Kilauea Volcano emissions unchanged; vog remains in forecast

  • A webcam image of Halema‘uma‘u crater at Kilauea Volcano’s summit is seen at 9:30 a.m. Monday. The image shows the west vent continuing to erupt and feed the slowly rising lava lake. The inactive north vent shut down early Dec. 26, shortly after the west vent significantly increased in eruptive vigor. Sulfur dioxide emission rates have decreased in the past two weeks, but remain elevated and were measured at about 4, 400 tons per day on Friday. (USGS webcam image/Special to West Hawaii Today)

  • A webcam image of Halema‘uma‘u crater at Kilauea Volcano’s summit is seen at 7:02 a.m. Dec. 21. The image shows the west vent (lower center) and north vent (center left) both erupting lava that is cascading into the new lava lake. (USGS webcam image/Special to West Hawaii Today)

Voggy conditions are forecast for West Hawaii through at least midweek as Kilauea’s most recent eruption continues, forecasters said Monday.

With trade winds forecast to continue through at least Thursday, portions of Hawaii Island southwest of Kilauea’s summit, primarily the North Kona, South Kona and Ka‘u districts, may experience vog, according to the University of Hawaii at Manoa’s Vog Measurement and Prediction Project.

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Air quality is likely to remain “good or acceptable” based on current emission rates from the volcano, the project said.

The Hawaiian Volcano Observatory said Monday morning the volcano was pumping out 3,300 tons per day of sulfur dioxide (SO2). That’s down from the start of the eruption when an estimated 35,000 to 40,000 tons of SO2 was being released from Halema‘uma‘u crater.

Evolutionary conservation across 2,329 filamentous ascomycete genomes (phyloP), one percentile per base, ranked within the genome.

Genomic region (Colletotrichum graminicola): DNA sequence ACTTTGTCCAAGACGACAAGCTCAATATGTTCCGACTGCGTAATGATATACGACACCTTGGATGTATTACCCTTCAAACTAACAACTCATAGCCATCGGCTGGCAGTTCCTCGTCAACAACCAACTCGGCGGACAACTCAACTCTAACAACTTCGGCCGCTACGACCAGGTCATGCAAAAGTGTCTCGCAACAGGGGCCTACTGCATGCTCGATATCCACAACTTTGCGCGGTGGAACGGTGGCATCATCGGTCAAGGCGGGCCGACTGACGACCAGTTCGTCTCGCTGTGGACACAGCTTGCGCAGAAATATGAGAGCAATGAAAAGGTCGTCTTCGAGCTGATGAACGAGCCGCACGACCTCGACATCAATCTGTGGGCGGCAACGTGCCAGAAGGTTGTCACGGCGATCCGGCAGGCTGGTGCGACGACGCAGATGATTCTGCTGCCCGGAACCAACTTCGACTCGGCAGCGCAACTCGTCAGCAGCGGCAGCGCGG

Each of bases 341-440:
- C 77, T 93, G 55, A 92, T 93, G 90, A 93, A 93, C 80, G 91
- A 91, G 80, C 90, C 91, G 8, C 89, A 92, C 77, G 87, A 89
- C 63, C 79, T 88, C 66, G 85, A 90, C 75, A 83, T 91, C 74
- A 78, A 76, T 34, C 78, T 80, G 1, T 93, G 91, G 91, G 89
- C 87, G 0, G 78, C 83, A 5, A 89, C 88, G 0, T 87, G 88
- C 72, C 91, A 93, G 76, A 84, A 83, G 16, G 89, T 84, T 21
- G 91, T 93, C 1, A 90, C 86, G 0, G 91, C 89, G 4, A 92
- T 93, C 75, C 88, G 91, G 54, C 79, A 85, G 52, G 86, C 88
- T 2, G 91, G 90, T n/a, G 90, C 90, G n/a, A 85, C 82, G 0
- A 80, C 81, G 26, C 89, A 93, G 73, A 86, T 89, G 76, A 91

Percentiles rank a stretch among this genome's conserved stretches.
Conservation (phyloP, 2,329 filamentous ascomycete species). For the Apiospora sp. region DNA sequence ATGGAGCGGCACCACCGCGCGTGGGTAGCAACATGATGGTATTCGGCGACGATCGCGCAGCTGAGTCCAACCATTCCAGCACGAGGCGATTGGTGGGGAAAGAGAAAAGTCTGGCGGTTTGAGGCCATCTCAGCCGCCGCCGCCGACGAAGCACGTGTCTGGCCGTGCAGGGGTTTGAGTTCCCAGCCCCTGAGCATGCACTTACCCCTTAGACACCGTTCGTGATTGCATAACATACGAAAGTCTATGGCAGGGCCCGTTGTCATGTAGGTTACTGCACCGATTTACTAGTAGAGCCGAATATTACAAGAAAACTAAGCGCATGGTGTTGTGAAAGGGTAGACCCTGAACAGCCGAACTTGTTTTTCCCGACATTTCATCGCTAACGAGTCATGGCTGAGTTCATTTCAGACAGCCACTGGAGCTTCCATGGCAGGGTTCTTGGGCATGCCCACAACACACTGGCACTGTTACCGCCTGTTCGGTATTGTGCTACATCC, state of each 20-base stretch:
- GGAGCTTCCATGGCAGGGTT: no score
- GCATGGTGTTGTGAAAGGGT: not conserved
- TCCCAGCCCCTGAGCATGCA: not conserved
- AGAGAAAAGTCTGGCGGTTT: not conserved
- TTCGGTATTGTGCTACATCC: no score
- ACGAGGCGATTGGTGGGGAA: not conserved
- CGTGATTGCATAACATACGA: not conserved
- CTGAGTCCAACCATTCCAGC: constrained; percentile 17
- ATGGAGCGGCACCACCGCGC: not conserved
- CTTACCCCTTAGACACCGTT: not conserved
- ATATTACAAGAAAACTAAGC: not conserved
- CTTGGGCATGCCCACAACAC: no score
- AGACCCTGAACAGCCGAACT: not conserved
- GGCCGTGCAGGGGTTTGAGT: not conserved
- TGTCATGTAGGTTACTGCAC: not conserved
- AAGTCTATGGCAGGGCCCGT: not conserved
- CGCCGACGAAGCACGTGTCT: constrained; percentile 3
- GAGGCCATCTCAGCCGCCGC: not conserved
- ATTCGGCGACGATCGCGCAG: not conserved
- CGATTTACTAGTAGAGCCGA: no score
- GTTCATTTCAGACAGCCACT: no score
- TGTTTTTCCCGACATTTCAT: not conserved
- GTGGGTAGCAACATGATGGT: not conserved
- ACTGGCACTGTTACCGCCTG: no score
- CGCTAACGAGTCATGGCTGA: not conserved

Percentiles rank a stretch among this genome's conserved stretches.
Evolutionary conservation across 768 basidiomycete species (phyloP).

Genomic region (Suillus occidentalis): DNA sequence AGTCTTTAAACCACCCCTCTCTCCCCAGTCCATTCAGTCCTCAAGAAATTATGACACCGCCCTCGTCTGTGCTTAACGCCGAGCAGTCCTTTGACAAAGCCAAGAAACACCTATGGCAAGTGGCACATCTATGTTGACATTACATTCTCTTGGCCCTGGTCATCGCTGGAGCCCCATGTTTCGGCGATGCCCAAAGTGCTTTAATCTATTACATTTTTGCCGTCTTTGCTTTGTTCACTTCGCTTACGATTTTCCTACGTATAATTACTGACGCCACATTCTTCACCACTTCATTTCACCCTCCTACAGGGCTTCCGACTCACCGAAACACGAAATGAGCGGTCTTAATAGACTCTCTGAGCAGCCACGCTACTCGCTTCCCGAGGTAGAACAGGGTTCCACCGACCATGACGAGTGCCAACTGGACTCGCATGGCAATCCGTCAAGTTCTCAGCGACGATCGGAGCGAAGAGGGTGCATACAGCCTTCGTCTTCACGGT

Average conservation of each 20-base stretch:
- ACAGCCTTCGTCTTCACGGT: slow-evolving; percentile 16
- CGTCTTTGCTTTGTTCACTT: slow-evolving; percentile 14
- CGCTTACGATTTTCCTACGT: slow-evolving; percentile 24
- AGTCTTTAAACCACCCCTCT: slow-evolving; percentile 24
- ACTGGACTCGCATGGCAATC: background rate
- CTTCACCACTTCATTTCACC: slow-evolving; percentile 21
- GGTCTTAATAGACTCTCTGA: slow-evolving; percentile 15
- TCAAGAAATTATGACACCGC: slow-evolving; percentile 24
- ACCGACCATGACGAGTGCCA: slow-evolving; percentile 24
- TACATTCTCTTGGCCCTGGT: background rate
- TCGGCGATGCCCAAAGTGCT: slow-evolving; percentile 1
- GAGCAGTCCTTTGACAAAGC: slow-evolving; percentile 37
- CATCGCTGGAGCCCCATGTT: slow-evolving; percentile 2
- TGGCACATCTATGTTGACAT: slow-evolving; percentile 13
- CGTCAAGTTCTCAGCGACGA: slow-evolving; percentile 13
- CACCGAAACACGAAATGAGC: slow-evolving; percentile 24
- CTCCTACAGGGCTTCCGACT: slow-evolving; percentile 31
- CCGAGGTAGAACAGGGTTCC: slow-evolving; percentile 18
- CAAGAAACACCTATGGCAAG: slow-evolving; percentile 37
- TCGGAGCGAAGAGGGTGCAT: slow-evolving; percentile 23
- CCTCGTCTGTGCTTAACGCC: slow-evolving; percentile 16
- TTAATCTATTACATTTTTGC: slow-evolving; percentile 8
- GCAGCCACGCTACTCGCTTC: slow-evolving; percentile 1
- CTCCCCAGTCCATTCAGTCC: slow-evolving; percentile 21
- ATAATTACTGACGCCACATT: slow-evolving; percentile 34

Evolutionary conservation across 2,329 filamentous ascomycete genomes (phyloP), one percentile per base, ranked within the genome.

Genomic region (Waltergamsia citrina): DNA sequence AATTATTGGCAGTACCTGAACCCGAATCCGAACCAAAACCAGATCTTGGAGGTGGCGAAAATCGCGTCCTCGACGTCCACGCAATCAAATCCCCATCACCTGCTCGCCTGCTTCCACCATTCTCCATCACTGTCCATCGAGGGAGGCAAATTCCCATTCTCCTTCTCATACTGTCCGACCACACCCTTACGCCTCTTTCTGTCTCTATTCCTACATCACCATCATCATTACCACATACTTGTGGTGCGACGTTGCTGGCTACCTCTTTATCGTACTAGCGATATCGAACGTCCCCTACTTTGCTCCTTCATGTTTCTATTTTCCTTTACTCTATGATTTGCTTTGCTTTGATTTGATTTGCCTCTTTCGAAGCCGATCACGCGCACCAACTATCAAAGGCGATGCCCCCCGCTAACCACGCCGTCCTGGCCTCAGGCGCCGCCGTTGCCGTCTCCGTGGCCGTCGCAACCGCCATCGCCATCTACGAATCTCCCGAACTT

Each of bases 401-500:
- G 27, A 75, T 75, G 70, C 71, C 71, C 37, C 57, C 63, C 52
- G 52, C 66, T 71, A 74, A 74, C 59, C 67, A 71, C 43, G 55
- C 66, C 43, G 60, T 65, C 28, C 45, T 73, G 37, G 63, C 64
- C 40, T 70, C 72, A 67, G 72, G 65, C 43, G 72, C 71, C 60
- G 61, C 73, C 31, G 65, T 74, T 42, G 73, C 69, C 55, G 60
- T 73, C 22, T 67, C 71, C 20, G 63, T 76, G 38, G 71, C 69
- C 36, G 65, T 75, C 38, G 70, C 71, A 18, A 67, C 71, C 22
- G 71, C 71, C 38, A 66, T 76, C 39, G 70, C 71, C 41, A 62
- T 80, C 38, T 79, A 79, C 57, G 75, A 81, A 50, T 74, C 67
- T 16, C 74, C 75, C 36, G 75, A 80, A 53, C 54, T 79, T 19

The observatory said 3,300 tons to 5,500 tons per day were in the range of emission rates common for the lava lake that developed inside Halema‘uma‘u prior to the 2018 lower East Rift Zone eruption. The emission rate has stood between 3,300 tons and 5,500 tons per day since Dec. 27.

Meanwhile, lava activity remained confined to Halema‘uma‘u crater Monday. According to the observatory, vents were spattering from two places at the top of a small cone on the northwest wall. Lava was also emerging as a small dome fountain in front of the west vents possibly from a submerged portion of the vent

The lava lake Monday was estimated at 623 feet deep and had a volume of over 34 million cubic yards, according to the observatory. It covered 82 acres within Halema‘uma‘u crater and was perched about a yard above its edge.

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Scientists also said no seismic or deformation data indicates that additional magma is currently moving into either of Kilauea’s rift zones.

For more information on the ongoing eruption, visit https://www.usgs.gov/observatories/hawaiian-volcano-observatory. For more information on vog, including ways to monitor air quality, visit https://vog.ivhhn.org.

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